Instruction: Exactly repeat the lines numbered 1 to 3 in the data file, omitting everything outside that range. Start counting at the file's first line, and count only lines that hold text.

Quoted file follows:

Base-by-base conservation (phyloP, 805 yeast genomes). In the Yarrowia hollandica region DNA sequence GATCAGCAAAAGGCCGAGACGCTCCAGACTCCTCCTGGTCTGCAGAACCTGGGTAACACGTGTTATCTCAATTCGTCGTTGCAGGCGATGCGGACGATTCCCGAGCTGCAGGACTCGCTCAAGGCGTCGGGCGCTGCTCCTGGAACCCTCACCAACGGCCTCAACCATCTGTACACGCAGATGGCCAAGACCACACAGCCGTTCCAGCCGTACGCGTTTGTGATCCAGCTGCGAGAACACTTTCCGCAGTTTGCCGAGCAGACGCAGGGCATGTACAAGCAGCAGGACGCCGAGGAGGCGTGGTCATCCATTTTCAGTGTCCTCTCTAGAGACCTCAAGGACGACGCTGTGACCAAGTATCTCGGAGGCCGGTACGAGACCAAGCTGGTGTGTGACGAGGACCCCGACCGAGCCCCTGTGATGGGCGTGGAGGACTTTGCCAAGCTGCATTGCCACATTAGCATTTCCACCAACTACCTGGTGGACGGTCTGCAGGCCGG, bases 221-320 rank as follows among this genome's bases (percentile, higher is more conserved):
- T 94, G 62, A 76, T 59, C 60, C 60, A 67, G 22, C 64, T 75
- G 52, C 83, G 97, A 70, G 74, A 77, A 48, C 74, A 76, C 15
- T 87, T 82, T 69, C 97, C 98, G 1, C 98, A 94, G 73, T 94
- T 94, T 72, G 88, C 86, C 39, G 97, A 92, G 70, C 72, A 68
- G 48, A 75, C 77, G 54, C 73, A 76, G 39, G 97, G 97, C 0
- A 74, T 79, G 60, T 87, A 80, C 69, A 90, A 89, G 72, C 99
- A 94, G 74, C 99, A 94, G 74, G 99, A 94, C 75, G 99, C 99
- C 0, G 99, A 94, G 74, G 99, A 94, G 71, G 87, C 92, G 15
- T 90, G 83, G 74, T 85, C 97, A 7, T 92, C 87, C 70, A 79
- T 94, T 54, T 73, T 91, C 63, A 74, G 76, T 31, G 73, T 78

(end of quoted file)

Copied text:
Base-by-base conservation (phyloP, 805 yeast genomes). In the Yarrowia hollandica region DNA sequence GATCAGCAAAAGGCCGAGACGCTCCAGACTCCTCCTGGTCTGCAGAACCTGGGTAACACGTGTTATCTCAATTCGTCGTTGCAGGCGATGCGGACGATTCCCGAGCTGCAGGACTCGCTCAAGGCGTCGGGCGCTGCTCCTGGAACCCTCACCAACGGCCTCAACCATCTGTACACGCAGATGGCCAAGACCACACAGCCGTTCCAGCCGTACGCGTTTGTGATCCAGCTGCGAGAACACTTTCCGCAGTTTGCCGAGCAGACGCAGGGCATGTACAAGCAGCAGGACGCCGAGGAGGCGTGGTCATCCATTTTCAGTGTCCTCTCTAGAGACCTCAAGGACGACGCTGTGACCAAGTATCTCGGAGGCCGGTACGAGACCAAGCTGGTGTGTGACGAGGACCCCGACCGAGCCCCTGTGATGGGCGTGGAGGACTTTGCCAAGCTGCATTGCCACATTAGCATTTCCACCAACTACCTGGTGGACGGTCTGCAGGCCGG, bases 221-320 rank as follows among this genome's bases (percentile, higher is more conserved):
- T 94, G 62, A 76, T 59, C 60, C 60, A 67, G 22, C 64, T 75
- G 52, C 83, G 97, A 70, G 74, A 77, A 48, C 74, A 76, C 15